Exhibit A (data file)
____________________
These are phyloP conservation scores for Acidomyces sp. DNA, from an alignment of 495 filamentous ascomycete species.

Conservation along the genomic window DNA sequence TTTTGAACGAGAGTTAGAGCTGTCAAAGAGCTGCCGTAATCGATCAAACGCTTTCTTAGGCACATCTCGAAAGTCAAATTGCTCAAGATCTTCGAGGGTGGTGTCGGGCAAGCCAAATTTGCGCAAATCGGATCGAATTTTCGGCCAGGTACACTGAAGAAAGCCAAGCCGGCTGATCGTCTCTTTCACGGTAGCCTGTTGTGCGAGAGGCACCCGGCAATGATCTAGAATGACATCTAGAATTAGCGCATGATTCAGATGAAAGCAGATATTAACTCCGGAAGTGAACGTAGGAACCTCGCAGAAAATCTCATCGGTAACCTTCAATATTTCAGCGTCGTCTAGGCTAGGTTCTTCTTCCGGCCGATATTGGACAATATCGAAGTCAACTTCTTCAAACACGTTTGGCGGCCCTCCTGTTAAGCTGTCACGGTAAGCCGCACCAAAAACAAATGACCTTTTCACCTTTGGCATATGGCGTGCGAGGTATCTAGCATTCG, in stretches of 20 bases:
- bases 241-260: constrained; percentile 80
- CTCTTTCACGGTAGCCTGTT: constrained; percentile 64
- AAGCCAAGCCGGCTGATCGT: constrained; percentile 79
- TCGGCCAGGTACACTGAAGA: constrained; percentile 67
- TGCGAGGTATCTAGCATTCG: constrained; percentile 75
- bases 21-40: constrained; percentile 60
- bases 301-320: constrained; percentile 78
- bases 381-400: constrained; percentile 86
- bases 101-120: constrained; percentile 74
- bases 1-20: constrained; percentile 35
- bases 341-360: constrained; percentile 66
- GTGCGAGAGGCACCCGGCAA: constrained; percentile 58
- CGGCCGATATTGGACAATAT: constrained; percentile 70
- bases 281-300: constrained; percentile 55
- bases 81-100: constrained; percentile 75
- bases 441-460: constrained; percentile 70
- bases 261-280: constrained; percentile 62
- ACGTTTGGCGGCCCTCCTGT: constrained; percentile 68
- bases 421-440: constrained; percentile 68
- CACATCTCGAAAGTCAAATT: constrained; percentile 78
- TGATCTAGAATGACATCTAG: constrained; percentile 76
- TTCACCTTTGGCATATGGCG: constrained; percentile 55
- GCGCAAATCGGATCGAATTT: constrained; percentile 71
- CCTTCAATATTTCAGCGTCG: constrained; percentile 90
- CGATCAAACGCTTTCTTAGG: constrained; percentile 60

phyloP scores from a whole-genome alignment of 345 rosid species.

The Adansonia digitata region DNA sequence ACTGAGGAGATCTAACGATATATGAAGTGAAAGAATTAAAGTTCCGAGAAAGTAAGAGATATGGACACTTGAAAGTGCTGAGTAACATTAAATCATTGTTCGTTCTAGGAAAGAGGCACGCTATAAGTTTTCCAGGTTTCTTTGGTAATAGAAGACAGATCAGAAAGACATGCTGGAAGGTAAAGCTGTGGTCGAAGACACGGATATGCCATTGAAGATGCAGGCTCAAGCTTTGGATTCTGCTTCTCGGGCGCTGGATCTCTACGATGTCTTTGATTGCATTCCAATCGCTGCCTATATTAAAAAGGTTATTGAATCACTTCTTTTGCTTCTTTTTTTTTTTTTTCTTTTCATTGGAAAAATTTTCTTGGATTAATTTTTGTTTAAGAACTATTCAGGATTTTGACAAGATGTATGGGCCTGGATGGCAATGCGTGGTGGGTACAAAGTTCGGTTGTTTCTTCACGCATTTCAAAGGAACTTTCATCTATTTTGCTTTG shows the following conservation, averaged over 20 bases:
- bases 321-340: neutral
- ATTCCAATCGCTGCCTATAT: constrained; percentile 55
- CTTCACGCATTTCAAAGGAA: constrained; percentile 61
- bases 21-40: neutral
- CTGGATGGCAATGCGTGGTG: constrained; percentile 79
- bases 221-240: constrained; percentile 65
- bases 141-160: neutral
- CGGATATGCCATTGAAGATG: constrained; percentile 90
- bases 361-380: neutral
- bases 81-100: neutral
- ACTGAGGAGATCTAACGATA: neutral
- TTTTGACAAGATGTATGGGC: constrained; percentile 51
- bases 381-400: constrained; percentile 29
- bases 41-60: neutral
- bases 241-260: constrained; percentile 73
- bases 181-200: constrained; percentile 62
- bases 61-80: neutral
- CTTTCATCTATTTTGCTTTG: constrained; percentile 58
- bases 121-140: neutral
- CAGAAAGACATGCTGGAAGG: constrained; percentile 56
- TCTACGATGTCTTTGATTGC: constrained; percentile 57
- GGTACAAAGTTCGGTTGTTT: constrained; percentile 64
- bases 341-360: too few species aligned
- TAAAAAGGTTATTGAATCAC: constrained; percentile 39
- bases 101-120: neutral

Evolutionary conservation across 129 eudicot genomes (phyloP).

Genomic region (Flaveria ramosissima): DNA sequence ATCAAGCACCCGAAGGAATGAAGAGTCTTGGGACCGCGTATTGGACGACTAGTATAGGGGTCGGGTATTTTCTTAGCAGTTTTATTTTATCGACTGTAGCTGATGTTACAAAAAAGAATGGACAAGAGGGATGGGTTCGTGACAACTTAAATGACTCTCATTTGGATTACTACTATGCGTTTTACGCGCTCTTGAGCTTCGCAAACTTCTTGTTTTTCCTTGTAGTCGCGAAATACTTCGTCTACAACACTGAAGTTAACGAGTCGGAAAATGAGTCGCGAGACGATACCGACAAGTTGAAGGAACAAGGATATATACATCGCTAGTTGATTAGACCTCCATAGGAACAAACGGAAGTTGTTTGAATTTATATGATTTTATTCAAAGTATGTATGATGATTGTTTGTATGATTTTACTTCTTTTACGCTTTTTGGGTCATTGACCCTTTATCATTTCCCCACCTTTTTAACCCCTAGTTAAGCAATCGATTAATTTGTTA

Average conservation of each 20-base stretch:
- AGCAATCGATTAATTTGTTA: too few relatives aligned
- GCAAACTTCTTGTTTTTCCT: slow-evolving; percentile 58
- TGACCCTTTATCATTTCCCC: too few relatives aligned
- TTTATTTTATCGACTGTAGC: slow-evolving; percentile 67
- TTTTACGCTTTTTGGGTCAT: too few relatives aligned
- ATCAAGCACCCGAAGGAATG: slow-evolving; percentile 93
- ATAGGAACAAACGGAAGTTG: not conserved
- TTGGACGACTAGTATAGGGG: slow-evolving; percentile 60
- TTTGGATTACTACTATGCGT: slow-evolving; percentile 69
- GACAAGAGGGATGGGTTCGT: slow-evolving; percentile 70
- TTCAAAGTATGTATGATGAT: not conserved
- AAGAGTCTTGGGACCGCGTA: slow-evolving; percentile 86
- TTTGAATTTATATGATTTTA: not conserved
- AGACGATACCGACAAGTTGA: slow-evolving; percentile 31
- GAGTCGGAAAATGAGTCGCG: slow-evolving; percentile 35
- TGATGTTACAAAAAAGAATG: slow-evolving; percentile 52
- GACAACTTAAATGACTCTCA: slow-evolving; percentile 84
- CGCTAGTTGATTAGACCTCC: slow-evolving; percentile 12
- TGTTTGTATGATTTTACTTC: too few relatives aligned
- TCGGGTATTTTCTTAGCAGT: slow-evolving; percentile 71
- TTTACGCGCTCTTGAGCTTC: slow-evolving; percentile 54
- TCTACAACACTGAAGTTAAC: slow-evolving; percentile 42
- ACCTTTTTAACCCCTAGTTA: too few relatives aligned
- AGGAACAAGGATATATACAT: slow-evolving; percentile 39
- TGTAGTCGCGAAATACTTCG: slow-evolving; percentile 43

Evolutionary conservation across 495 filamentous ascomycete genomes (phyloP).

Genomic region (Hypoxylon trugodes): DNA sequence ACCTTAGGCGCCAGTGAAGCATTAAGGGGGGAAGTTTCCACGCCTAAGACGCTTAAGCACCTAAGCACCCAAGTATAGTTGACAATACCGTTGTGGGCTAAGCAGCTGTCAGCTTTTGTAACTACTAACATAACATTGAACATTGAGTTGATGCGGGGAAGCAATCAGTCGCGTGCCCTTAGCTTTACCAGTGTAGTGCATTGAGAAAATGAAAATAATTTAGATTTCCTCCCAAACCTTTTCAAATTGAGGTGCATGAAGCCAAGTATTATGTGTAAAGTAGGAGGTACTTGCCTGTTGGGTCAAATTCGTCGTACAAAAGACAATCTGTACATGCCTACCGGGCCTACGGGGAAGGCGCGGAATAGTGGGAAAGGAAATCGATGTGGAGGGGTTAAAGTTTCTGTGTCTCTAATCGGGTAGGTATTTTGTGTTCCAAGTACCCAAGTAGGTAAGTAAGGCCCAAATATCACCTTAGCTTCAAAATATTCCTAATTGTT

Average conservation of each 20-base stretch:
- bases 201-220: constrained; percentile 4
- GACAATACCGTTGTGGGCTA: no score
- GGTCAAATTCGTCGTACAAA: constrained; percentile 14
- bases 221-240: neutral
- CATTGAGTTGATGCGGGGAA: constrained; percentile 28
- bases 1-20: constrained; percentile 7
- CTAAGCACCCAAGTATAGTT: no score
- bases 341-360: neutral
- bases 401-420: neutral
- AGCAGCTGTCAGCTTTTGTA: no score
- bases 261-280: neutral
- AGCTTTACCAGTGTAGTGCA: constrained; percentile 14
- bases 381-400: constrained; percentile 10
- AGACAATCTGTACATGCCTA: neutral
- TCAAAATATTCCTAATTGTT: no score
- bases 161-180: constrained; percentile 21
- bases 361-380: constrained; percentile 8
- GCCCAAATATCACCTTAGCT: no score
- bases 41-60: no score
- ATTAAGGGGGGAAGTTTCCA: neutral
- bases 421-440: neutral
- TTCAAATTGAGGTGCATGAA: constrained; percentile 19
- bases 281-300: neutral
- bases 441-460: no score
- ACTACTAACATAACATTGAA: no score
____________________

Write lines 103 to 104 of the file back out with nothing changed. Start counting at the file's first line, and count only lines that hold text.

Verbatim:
- GCCCAAATATCACCTTAGCT: no score
- bases 41-60: no score